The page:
The question raised for the Court of Appeal to answer was whether the deeming provision in s 7B deems fault on an owner in the use or operation of the vehicle where the accident involving the use or operation that caused the injury does not include any use or operation by the owner. His_Honour noted the observations of McHugh J in Allianz Australia Insurance Limited v GSF Australia Pty Ltd4 that the definition of injury in s 3 of the MACA emphasised the element of ’cause’ as key to determining the entitlement to damages. That is, a claimant has to establish that their injury was “caused by the fault of the owner or driver É in the use or operation of the vehicle”. To that extent, the relevant ‘fault’ must be in the use or operation of the vehicle and the injury caused by that fault.

Applying the principles laid out by the High Court of Australia in Allianz Insurance Australia Limited v GSF Australia Pty Ltd,5 his Honour noted that a blameless motor accident is one in which there must be causative use or operation by the owner or driver (or both) but no fault in that use or operation. By s 7B, the deeming of fault is to the owner or driver (or both) whose use or operation caused the death or injury.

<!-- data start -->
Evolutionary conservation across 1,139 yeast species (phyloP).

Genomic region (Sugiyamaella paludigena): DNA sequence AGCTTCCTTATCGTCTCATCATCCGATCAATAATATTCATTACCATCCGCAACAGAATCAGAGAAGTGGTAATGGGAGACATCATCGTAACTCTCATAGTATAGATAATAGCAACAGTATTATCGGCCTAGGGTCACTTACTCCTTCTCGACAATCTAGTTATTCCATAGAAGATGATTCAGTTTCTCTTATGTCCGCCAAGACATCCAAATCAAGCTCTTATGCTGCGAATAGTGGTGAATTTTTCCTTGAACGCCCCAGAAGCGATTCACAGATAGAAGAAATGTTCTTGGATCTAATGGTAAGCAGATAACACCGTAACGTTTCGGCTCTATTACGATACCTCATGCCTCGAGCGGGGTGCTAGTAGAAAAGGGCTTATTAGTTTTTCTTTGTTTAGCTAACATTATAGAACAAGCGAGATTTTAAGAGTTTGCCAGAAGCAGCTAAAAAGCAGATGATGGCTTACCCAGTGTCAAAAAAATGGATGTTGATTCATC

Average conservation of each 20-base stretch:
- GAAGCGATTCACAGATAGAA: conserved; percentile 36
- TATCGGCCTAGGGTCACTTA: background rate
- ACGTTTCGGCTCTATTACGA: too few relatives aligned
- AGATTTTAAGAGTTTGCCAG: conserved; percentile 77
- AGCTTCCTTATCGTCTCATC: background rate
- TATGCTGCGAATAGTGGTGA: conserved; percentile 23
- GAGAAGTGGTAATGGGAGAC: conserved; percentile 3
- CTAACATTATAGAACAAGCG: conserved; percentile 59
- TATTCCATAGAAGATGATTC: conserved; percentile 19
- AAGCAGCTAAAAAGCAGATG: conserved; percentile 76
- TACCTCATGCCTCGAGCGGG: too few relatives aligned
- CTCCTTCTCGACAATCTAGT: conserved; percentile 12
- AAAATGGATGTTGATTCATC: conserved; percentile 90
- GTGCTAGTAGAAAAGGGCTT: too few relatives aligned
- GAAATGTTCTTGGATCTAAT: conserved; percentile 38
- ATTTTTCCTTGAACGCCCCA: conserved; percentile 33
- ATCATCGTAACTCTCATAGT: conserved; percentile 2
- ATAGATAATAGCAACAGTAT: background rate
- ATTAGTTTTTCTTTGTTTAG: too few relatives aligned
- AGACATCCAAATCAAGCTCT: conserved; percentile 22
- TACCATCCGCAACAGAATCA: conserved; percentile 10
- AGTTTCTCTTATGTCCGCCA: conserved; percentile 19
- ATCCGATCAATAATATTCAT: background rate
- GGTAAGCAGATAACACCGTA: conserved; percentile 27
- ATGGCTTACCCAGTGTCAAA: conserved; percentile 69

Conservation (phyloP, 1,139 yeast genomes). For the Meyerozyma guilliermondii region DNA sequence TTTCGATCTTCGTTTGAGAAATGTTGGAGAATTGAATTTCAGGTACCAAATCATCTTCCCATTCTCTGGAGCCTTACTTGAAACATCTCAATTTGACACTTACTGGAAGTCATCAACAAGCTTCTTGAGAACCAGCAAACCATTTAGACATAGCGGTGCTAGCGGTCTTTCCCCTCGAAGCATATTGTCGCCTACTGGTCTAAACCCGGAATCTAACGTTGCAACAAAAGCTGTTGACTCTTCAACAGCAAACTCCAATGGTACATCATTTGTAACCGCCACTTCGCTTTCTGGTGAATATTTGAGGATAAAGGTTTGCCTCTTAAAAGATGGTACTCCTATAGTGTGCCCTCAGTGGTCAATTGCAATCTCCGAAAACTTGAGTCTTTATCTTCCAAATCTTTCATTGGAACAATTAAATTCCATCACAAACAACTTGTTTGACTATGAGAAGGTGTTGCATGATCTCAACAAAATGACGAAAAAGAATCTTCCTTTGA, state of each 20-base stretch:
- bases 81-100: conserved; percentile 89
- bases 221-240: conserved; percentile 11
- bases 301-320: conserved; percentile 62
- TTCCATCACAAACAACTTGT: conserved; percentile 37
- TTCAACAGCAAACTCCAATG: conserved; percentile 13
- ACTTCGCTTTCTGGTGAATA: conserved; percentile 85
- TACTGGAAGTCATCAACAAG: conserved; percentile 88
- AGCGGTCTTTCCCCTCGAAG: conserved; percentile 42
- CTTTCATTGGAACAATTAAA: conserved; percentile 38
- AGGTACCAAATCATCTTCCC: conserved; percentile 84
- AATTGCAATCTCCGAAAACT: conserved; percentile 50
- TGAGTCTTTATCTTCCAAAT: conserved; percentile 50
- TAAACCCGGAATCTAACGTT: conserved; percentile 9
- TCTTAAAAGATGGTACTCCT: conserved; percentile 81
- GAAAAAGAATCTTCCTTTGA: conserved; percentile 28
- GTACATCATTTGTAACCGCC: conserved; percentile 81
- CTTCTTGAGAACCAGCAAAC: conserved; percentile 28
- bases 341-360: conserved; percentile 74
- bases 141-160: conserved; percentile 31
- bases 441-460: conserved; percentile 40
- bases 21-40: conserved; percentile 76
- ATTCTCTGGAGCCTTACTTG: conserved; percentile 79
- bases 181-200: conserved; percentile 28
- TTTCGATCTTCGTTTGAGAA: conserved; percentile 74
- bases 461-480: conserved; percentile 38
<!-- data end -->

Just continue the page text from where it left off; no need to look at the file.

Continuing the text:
Unlike a claim that may arise by a driver against an owner in relation to an owner’s fault for the failure to maintain the vehicle or where there is an employer/employee relationship, no such circumstances existed between the plaintiff and defendant. There was no causally related use or operation of the motorcycle by the defendant and as such, s 7B of the MACA did not deem the defendant to have been at fault.

In the absence of a deeming of fault on the plaintiff, the plaintiff’s claim of an entitlement to damages under the blameless motor accident provisions failed. The Court of Appeal handed down judgment granting the defendant leave to appeal, the question raised as to whether this was a blameless motor accident being of general application and obvious importance in the New South Wales Motor Accidents Scheme. The Court of Appeal upheld the appeal and entered judgment for the defendant.